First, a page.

The Garrulous Jay – Accidental Opportunities

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This week I was introduced to the work of American psychologist, John D Krumboltdz, and his Planned Happenstance Learning Theory. At last, I felt, I had found some form of academic justification for the winding path my working life has taken.

When I left University I was determined to pursue a career in advertising and marketing. It didn’t happen.

After 16 months of sending out endless CVs and covering letters, a handful of interviews and a couple of ‘assessment days’ (urgh!) I capitulated. I gave up my part-time work paint-stripping the doors in a mate’s parents’ flat, and took a job I was introduced to by a cousin in reinsurance broking.

I didn’t know what reinsurance was… Insurance for insurance companies: is that even a thing?! “But, hey”, I thought to myself, “if they start me on £12k I’m all in”. I started on £10.5k.

After 4 years I still hankered after that coveted marketing role, so I headed to Warwick to complete the MBA I hoped would springboard me back to the future, and get me out of financial services.

Eighteen months later I joined Datamonitor as a Consultant…in their Insurance Practice. This took two attempts: I applied in the autumn of 1997 and got rejected. But when I saw the same job advertised the following January I applied again: same CV, same covering letter. They didn’t notice; I got the gig.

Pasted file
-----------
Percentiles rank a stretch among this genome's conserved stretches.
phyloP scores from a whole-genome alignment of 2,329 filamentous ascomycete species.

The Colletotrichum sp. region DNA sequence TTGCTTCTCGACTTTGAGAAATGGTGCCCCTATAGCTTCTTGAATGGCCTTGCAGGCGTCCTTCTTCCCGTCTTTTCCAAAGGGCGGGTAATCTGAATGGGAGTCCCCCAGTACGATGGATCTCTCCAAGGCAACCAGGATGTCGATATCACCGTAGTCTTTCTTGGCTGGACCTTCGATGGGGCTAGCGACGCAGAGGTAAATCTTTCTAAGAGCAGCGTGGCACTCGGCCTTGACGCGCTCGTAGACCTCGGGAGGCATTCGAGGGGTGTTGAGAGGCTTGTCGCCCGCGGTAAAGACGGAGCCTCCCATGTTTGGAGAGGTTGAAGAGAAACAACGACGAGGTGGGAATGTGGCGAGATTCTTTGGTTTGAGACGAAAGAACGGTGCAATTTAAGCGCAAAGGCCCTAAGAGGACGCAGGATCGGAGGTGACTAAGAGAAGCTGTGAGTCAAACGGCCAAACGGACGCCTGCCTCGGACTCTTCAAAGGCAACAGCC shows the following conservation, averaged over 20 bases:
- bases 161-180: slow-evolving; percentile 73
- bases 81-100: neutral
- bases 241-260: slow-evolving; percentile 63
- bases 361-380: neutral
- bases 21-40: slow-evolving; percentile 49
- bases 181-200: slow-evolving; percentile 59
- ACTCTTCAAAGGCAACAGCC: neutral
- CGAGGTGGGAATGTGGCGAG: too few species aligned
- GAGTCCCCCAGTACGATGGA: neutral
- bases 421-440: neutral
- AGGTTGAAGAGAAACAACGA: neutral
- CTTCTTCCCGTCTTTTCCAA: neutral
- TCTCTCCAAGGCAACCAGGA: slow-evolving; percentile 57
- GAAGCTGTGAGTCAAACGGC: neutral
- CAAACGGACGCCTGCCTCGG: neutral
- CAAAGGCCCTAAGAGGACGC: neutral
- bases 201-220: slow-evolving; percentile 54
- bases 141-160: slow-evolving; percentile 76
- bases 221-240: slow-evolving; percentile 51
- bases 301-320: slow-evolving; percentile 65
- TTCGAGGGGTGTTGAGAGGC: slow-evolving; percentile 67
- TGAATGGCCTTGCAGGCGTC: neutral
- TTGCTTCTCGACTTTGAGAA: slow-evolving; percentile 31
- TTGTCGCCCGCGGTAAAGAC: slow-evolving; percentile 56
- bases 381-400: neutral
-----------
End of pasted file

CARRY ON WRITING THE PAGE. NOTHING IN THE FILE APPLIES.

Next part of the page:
In 2001 an ex-Datamonitor colleague, who had gone on to a career in investment banking, called me up to say his team at ABN AMRO were looking for a Marketing Analyst and I should apply…

“What’s that”, I asked.

“You’d be the link between the sell-side and the buy-side”, he said.

“Ah!” I replied. After a pause I then asked, “What’s the sell-side and what’s the buy-side?”

Anyway, I did enough to lead me into the weird world of institutional investment banking, aka professional pontification.

And finally, from there, after 15 years I sort of made the proactive decision to move into financial planning, thanks in part to a banking client telling me about the SJP Academy.

Full disclosure: early on I turned down a last-minute place on the ID&V (now Diageo) graduate training assessment day as I had a skiing holiday booked. Oh! And I discovered when interviewing at Rank Hovis McDougall that telling the head of their Bakeries Division that I “hated bread” was unwise, but it was a joke.*

So thank you, Dr Krumboldtz: I feel validated and vindicated.

I also think there’s a lesson here, and it goes beyond the relatively narrow sphere of career development. Much of what happens to us in life, both personally and professionally, is down to happenstance, or luck.

Being able to recognise and take the accidental opportunities when they come along, and being constantly open to learning at the same time, can be as critical to building a business as they can be to a career.

*Mum/Dad – apologies, I’m not sure I ever told you about these.